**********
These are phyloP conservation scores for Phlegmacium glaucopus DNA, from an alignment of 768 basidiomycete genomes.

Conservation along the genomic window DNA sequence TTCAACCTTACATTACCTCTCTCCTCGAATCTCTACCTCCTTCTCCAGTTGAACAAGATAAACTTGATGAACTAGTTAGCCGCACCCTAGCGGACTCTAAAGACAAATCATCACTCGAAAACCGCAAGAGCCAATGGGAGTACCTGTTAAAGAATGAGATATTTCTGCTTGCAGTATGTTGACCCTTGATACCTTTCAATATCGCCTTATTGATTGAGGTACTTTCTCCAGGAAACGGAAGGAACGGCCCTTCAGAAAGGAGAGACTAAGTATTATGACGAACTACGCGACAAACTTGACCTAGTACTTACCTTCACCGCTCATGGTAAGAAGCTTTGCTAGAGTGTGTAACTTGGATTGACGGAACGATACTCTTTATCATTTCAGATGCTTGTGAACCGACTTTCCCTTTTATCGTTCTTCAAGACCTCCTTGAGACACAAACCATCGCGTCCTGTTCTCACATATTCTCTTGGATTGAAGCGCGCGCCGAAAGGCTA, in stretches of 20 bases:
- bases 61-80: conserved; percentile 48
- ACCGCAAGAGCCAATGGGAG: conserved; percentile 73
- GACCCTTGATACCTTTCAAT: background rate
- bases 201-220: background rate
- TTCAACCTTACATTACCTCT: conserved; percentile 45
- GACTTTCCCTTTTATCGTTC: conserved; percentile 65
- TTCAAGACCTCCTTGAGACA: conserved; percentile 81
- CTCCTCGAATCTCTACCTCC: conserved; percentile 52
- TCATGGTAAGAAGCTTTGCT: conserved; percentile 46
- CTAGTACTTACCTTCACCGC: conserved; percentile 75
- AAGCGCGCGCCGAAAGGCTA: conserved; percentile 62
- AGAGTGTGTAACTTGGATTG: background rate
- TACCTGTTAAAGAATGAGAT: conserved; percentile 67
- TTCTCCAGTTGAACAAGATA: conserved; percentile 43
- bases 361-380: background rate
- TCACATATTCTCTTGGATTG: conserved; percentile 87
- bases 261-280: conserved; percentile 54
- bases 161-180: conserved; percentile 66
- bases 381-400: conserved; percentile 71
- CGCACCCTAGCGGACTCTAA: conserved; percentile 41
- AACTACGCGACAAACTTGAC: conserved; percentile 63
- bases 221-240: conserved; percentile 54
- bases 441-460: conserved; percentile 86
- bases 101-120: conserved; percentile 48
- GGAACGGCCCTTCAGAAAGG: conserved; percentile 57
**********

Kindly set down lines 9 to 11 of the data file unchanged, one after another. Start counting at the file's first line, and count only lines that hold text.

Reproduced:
- TTCAAGACCTCCTTGAGACA: conserved; percentile 81
- CTCCTCGAATCTCTACCTCC: conserved; percentile 52
- TCATGGTAAGAAGCTTTGCT: conserved; percentile 46